This innovative partner program is just one of the many ways Panasonic has been a driving force in rechargeable battery recycling. When these batteries gained popularity in the early 1990s, no recycling programs existed. Leveraging the public’s growing interest in recycling rechargeable batteries, Panasonic joined four other companies to create the Rechargeable Battery Recycling Corporation (RBRC), now called Call2Recycle, Inc. The industry program enabled electronics manufacturers to voluntarily comply with the growing number of state regulations by collecting rechargeable batteries through retail outlets. Individuals, businesses and municipalities were encouraged to participate at no cost.
Panasonic’s David Thompson, Director of Corporate Environmental Department, played an integral role in forming RBRC. He took a two-year leave of absence from Panasonic to launch and implement this collection and recycling program. He recounts the numerous hurdles in starting the program: encouraging other electronics manufacturers to participate; working with UPS to design a collection box that could be distributed, filled and shipped to processors; and convincing retailers to display the collection boxes in their stores. Thanks to the leadership of companies like Best Buy, The Home Depot, Lowe’s, RadioShack, and Staples, the collection boxes have become mainstream in retail stores, adding up to more than 30,000 Call2Recycle collection sites in North America today.
“Panasonic has always been committed to recycling because we produce electronics such as portable DVD players, cameras, camcorders, power tools and the batteries that go into them,” said Thompson. “Since day one, we wanted to present our battery-powered products as something to be recycled.”
Call2Recycle started by collecting Ni-Cd batteries, but now collects all rechargeable chemistries up to 11 pounds in the U.S. as well as all consumer batteries in Canada. As an industry steward, Panasonic took a leadership role in supporting the voluntary collection of Li-Ion and Ni-MH batteries as early as 2002. Although these battery chemistries are not considered hazardous and only a handful of jurisdictions require them to be recycled, Panasonic was the first company to voluntarily support Call2Recycle to collect and recycle them.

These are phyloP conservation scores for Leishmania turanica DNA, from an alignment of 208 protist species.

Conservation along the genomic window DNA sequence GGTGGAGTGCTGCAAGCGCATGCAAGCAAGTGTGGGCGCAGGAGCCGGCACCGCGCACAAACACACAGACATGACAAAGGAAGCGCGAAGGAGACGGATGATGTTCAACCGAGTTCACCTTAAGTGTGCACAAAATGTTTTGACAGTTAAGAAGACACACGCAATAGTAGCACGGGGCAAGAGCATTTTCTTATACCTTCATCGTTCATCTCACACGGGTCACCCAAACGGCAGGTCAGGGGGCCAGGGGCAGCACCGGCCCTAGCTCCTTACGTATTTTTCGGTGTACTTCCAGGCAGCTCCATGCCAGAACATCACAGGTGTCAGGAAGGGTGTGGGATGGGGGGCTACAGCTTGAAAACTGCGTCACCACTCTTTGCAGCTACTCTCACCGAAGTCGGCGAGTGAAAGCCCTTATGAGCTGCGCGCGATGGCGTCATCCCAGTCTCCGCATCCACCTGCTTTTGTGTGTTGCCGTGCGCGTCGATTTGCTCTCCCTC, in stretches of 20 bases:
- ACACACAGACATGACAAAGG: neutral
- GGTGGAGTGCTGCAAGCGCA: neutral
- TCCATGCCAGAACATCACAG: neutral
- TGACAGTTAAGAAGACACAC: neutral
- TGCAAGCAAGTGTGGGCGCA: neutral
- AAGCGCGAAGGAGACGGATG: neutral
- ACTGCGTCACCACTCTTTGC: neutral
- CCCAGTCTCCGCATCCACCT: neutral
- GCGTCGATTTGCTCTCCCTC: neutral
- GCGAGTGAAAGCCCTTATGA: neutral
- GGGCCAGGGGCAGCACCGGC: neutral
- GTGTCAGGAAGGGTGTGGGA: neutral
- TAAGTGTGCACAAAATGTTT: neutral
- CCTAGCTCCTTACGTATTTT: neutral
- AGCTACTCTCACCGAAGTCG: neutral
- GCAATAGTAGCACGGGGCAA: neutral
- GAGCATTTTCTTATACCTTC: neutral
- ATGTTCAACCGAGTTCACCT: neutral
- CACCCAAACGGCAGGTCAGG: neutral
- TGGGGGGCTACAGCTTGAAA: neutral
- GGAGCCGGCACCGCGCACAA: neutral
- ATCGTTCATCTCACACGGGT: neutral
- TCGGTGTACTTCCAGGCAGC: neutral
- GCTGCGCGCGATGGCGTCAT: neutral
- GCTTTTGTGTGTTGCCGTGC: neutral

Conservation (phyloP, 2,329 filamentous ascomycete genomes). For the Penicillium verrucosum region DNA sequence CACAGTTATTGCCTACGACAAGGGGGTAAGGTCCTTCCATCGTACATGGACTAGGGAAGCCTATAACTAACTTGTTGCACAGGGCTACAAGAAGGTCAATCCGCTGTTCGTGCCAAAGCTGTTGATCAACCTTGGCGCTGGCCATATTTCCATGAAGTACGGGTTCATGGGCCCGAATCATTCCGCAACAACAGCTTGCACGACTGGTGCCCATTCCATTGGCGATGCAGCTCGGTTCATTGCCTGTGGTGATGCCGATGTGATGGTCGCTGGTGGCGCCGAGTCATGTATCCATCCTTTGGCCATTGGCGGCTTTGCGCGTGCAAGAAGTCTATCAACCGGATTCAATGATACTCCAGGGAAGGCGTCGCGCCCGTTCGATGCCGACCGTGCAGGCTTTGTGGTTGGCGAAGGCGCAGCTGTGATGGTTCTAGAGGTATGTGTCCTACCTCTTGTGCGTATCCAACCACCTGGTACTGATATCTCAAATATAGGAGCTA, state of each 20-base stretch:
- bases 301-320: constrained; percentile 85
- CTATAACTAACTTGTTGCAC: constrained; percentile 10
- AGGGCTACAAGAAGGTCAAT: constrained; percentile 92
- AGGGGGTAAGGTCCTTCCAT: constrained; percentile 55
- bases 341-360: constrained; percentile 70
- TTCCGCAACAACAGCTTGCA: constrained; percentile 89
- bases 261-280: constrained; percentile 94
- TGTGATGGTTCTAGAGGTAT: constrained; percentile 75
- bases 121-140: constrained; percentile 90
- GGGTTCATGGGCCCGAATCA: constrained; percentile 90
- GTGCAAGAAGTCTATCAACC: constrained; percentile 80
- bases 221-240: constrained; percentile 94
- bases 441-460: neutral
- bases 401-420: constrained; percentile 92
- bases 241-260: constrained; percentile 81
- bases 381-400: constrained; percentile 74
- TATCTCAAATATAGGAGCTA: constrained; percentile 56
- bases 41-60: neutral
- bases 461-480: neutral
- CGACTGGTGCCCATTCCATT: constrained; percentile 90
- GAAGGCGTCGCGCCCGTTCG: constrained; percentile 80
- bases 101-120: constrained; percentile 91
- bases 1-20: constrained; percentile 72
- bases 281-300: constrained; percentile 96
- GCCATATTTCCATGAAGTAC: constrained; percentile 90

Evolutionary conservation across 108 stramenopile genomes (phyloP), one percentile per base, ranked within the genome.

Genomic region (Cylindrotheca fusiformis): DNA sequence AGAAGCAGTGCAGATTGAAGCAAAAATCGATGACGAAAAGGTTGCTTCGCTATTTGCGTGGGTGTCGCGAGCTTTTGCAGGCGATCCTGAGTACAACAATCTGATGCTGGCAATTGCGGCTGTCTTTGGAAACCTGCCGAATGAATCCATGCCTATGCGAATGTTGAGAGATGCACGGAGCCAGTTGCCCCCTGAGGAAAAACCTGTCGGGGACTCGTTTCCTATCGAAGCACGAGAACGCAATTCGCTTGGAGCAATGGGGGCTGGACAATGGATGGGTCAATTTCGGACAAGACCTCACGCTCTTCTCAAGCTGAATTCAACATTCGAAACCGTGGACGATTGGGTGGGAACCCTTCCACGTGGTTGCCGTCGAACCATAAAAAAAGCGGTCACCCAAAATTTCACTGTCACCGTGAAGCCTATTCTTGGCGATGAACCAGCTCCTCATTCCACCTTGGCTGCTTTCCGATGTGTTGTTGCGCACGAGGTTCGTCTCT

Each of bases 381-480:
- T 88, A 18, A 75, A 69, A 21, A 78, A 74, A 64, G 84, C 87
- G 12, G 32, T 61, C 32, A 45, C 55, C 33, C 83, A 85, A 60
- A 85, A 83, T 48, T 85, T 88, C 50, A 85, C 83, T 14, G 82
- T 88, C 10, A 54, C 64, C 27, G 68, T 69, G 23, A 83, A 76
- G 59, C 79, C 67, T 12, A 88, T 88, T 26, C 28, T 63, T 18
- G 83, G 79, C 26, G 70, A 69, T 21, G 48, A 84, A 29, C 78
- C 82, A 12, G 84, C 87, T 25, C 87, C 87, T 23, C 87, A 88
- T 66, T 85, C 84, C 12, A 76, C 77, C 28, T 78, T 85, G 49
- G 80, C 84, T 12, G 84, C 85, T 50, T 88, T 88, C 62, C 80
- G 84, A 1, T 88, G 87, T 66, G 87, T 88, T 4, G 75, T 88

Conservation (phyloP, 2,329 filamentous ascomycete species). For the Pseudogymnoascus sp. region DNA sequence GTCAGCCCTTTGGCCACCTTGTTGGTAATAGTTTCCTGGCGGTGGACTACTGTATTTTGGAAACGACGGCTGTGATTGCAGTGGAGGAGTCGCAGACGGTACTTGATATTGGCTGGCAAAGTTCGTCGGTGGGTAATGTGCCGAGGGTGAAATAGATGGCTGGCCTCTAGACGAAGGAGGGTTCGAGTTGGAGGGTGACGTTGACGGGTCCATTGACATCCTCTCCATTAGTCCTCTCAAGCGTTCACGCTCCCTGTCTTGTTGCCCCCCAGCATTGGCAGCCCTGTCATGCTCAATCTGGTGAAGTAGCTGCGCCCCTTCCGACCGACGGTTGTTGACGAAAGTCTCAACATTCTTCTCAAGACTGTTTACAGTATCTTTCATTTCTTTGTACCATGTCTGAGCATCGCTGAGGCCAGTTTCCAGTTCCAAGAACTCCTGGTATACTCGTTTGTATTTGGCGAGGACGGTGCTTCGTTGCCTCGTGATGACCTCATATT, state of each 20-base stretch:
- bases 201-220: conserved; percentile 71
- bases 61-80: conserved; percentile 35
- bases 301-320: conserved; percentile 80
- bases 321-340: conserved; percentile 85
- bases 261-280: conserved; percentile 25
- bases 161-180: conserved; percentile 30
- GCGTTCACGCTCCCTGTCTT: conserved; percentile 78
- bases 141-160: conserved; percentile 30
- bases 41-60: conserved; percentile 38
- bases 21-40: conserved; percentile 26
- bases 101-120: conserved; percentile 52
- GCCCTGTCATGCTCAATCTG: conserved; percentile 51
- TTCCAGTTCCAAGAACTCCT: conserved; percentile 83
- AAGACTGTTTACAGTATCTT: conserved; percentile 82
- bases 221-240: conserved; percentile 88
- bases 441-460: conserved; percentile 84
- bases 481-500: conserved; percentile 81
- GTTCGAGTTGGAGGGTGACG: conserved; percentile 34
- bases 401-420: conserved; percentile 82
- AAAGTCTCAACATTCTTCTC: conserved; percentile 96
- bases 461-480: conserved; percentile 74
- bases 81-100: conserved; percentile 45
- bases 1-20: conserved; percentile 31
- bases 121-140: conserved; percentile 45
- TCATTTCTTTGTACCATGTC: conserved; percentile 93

“Panasonic participates in the program because it’s an easy way to comply with state and provincial laws in both the U.S. and Canada,” said Thompson. “More importantly, it allows us to be a more sustainably-focused company—providing both the products and recycling of products. We feature the Call2Recycle seal on all our rechargeable battery products and packaging to encourage our customers to recycle.”
“For almost 20 years Panasonic and Call2Recycle have acted on the shared belief that rechargeable batteries should be safely and responsibly recycled at the end of their useful lives,” said Carl Smith, CEO & President, Call2Recycle. “With Panasonic’s support, Call2Recycle has successfully recycled millions of batteries into new products. We salute Panasonic for leading the industry in the areas of product stewardship and sustainability.”
“Panasonic’s commitment over time is to leverage technology into environmental products,” said Thompson. He points at the new Panasonic North American headquarters being built in Newark, New Jersey, which incorporates Panasonic’s own technologies to generate energy savings; groundbreaking new products such as Li-Ion batteries powering the new Tesla S sedan and high conversion efficient solar panels; and its award-winning, nationwide electronics recycling program. “We just launched an electronics recycling program with other industry leaders to collect electronics, such as TVs, cameras, camcorders and other products. This will be the largest collection program in the country,” said Thompson.
Panasonic and Call2Recycle’s long partnership has certainly helped Call2Recycle recycle more than 75 million pounds of batteries since its inception. More importantly, the partnership has helped both companies take positive action to promote sustainability through responsible recycling. And for Panasonic, the roots of this philosophy can be traced back even further—to a kitchen table in Osaka, Japan, in 1918.